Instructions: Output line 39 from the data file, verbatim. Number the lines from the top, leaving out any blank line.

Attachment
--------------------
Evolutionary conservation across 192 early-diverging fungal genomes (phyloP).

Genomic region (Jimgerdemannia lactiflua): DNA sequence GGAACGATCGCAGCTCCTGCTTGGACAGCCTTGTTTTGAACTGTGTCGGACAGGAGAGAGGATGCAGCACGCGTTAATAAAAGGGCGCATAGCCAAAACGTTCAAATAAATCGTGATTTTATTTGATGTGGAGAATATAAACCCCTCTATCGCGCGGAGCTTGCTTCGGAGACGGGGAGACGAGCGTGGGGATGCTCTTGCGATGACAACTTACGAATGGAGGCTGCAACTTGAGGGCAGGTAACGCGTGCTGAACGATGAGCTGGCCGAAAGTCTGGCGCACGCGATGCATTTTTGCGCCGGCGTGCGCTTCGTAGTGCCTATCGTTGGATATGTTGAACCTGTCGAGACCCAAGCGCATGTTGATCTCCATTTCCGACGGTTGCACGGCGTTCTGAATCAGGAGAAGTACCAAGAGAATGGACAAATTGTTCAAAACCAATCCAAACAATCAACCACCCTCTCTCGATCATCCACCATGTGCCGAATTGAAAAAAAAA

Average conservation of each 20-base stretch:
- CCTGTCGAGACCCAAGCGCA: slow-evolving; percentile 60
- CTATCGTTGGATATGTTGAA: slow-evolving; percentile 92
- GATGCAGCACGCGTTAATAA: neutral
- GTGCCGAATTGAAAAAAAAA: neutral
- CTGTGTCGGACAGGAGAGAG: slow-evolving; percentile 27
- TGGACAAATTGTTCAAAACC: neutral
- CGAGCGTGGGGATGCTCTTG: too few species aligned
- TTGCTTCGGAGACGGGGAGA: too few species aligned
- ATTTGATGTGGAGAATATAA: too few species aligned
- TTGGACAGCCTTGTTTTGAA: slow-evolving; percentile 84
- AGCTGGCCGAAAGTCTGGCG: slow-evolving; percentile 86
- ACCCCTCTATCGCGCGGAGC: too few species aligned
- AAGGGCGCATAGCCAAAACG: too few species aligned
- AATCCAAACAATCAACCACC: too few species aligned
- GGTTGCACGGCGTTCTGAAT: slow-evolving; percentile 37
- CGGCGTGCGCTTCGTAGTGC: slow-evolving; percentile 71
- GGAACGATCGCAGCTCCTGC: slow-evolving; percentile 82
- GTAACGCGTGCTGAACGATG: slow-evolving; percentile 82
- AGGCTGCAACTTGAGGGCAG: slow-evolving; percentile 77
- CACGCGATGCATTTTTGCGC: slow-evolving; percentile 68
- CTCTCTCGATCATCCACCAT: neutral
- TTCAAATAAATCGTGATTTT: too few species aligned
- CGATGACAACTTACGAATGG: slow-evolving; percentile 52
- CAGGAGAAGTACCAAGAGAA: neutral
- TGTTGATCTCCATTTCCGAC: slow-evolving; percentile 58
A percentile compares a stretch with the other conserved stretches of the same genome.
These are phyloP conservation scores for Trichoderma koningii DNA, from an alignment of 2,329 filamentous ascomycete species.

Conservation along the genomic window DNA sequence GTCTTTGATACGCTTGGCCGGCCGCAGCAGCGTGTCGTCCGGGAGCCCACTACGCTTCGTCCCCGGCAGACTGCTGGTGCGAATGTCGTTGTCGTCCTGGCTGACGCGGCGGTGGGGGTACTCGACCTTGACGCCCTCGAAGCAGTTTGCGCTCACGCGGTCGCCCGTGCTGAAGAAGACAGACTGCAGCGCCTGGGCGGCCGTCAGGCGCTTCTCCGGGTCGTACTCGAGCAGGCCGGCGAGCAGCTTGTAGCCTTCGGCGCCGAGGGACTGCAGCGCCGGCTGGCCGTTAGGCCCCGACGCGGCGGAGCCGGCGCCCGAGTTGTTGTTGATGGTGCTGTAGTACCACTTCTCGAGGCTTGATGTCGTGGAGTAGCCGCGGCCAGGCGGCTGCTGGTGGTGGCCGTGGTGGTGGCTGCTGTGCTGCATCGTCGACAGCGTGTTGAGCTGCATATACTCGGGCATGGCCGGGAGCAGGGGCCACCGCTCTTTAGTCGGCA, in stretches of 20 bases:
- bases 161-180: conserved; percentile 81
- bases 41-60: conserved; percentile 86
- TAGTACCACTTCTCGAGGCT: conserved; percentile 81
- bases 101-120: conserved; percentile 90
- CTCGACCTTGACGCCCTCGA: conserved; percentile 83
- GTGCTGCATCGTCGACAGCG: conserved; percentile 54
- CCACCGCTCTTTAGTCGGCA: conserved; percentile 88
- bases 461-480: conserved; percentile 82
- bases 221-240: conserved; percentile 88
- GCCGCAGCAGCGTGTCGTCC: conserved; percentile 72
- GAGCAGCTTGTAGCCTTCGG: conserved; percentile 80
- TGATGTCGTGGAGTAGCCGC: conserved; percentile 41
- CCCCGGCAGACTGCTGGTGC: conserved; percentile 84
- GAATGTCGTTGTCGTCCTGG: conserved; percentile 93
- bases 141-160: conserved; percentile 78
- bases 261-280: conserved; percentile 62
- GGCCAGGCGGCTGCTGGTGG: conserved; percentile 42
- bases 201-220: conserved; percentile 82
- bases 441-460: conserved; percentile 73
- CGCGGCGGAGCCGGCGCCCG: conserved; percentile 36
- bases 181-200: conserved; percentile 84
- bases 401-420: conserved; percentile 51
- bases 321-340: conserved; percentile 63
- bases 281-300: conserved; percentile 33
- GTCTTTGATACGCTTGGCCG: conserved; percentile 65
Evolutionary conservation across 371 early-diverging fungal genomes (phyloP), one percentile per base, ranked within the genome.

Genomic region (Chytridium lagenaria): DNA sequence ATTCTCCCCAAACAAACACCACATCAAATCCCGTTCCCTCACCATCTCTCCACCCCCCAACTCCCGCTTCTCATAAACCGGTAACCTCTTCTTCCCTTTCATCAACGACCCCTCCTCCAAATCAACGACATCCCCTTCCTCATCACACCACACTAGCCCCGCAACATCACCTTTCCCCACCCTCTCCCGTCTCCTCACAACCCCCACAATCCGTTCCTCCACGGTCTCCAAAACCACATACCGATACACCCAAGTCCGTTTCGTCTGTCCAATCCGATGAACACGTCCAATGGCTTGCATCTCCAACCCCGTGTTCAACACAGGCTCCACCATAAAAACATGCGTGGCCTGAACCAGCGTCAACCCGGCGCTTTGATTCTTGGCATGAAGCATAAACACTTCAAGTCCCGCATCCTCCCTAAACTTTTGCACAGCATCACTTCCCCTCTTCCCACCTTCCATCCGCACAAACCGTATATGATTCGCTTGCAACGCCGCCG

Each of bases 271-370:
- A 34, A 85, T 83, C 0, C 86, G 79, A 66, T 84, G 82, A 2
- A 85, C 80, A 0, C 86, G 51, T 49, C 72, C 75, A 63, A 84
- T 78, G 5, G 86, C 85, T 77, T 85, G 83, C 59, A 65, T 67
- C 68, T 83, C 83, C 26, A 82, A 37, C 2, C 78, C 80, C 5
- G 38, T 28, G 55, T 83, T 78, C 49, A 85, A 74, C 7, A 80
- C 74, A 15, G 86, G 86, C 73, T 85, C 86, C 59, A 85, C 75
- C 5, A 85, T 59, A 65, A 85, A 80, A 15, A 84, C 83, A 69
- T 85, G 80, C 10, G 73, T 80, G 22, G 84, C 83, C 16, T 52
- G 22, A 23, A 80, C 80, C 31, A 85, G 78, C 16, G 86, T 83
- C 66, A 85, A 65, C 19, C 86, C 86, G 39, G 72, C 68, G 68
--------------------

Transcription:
- bases 461-480: conserved; percentile 82